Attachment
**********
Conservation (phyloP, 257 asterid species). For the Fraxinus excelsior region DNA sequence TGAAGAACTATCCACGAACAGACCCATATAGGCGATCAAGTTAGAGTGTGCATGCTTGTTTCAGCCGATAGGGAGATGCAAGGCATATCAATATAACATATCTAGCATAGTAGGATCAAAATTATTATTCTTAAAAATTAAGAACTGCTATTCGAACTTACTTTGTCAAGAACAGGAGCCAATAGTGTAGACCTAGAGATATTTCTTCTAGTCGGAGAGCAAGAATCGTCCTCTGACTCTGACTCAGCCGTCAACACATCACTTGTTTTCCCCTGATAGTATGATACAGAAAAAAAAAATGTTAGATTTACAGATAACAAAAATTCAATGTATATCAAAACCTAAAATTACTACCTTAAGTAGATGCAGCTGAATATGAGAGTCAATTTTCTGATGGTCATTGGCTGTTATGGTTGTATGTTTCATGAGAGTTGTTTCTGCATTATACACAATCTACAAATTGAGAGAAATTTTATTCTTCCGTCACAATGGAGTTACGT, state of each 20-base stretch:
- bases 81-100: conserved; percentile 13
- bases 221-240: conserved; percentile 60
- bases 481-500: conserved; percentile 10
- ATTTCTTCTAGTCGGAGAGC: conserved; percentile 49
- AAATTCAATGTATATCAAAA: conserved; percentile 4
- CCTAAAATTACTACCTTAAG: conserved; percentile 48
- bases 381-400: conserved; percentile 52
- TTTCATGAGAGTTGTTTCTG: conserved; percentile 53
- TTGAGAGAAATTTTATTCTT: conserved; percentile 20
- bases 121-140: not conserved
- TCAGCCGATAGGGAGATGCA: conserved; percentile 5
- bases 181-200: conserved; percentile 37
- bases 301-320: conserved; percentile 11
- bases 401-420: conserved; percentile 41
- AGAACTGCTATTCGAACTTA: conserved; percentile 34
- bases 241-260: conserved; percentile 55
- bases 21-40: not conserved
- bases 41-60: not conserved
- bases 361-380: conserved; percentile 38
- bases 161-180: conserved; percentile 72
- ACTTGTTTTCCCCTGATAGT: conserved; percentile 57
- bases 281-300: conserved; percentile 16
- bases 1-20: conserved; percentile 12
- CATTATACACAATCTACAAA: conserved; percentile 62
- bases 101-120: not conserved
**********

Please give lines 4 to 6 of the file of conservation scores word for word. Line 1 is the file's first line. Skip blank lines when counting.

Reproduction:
- bases 481-500: conserved; percentile 10
- ATTTCTTCTAGTCGGAGAGC: conserved; percentile 49
- AAATTCAATGTATATCAAAA: conserved; percentile 4